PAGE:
“Just before NRC’s support arrived, the landlord warned us that we had to quickly search for another house, as we had four months of unpaid rent,” says Eitidal. “We remain worried about what will happen when the six months of cash-for-rent assistance ends, and we fear eviction.”
A quarter live in sub-standard homes
The apartment’s poor condition, limited ventilation, mice and cockroaches are still better than living on the streets. Out of the 522 households we surveyed, 23 per cent live in homes that fail to meet the minimum standards set by the Shelter Cluster, an inter-agency body that coordinates the humanitarian shelter response. Four per cent live in informal shelters such as storage units, which lack running water and sanitation.
The family has been evicted twice before over accumulated rental debts. Their previous landlords cut off their electricity, threw their furniture away, and submitted a complaint to the police.
Of the half who responded to questions about actions taken against them by landlords, 62 per cent reported eviction threats, 20 per cent had cuts to electricity or water supplies, 8 per cent signed promissory notes, and 5 per cent landed behind bars.
Food and water hard to come by
Too often, Eitidal says, she finds herself without food for her children. In May, her daughter, Rimas, tired and hungry after school exams, ate leftover food thrown away by a nearby restaurant and had a nasty bout of food poisoning.
Since hearing of the story, the restaurant owner has given the family cooked rice for free, and whenever Eitidal has nothing to feed her kids, she sends them there to eat.
Even drinking water can be hard to come by.
“We do not have either a water tank or a jerry can,” says Eitidal. “I send my daughters to the supermarkets to fill ten water bottles at a cost of one shekel [USD 0.28]. Sometimes we do not have one shekel and must hope for the goodwill of neighbours.”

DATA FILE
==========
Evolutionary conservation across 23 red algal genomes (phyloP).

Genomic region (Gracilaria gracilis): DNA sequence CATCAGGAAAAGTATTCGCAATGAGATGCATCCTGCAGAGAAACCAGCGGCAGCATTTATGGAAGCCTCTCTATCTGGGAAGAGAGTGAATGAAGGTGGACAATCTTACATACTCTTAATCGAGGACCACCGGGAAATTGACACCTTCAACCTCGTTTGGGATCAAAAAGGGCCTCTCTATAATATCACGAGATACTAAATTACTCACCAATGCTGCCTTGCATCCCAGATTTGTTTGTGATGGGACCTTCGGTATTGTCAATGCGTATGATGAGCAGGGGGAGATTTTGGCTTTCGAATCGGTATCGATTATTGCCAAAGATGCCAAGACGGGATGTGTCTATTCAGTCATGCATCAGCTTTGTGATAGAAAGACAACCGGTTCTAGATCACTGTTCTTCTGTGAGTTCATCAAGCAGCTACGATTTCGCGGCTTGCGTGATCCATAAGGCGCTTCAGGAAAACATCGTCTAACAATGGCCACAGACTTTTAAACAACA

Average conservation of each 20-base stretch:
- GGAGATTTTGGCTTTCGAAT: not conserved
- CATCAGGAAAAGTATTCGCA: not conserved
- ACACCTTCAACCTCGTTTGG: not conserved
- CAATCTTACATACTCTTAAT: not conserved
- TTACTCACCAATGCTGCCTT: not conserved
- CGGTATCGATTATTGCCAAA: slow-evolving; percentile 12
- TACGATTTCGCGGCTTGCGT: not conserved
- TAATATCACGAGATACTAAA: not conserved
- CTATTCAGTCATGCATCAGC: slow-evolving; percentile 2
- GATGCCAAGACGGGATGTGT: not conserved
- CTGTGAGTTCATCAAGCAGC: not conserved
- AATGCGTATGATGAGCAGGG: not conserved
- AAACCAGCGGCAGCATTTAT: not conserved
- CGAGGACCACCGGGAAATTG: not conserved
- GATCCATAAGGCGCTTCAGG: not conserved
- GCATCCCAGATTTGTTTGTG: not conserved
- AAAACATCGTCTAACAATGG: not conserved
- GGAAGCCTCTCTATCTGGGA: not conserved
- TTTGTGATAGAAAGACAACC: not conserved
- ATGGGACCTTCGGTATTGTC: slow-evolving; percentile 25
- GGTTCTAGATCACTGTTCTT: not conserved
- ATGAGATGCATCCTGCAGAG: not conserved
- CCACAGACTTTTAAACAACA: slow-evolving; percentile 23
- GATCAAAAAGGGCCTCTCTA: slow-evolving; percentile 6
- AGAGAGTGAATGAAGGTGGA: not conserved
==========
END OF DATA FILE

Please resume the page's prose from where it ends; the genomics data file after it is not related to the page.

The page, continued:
Selling food to buy medicine
According to the 2018 food security survey by the Palestinian Central Bureau of Statistics, 68.5 per cent of Gaza’s households are food insecure, with 47 per cent severely affected.
Eitidal’s family receives cash assistance of NIS 1,000 (USD 284) from the Ministry of Social Development every six months and UNRWA food vouchers every three months. Eitidal has had to sell the food items she purchases with these vouchers for half their worth to have money for medicine, gas, and other basic necessities.
Around six months ago, Eitidal, in desperate need of money, promised the same food items she was due to receive to two different people. When she was unable to provide the second person with the items, he made a complaint to the police.
“The police came to take my husband to jail, and my daughters started to cry,” says Eitidal. “Since then, they have become terrified every time they see a police officer.”
Eitidal’s husband spent 19 days behind bars.
More recently, Eitidal signed a promissory note for outstanding debts of NIS 220 (USD 63) to a supermarket owner, who involved the police to force the family to pay the full amount in instalments.
“The day we receive the cash assistance from the Ministry of Social Development is the worst ever,” says Eitidal. “All the lenders come asking for their money.”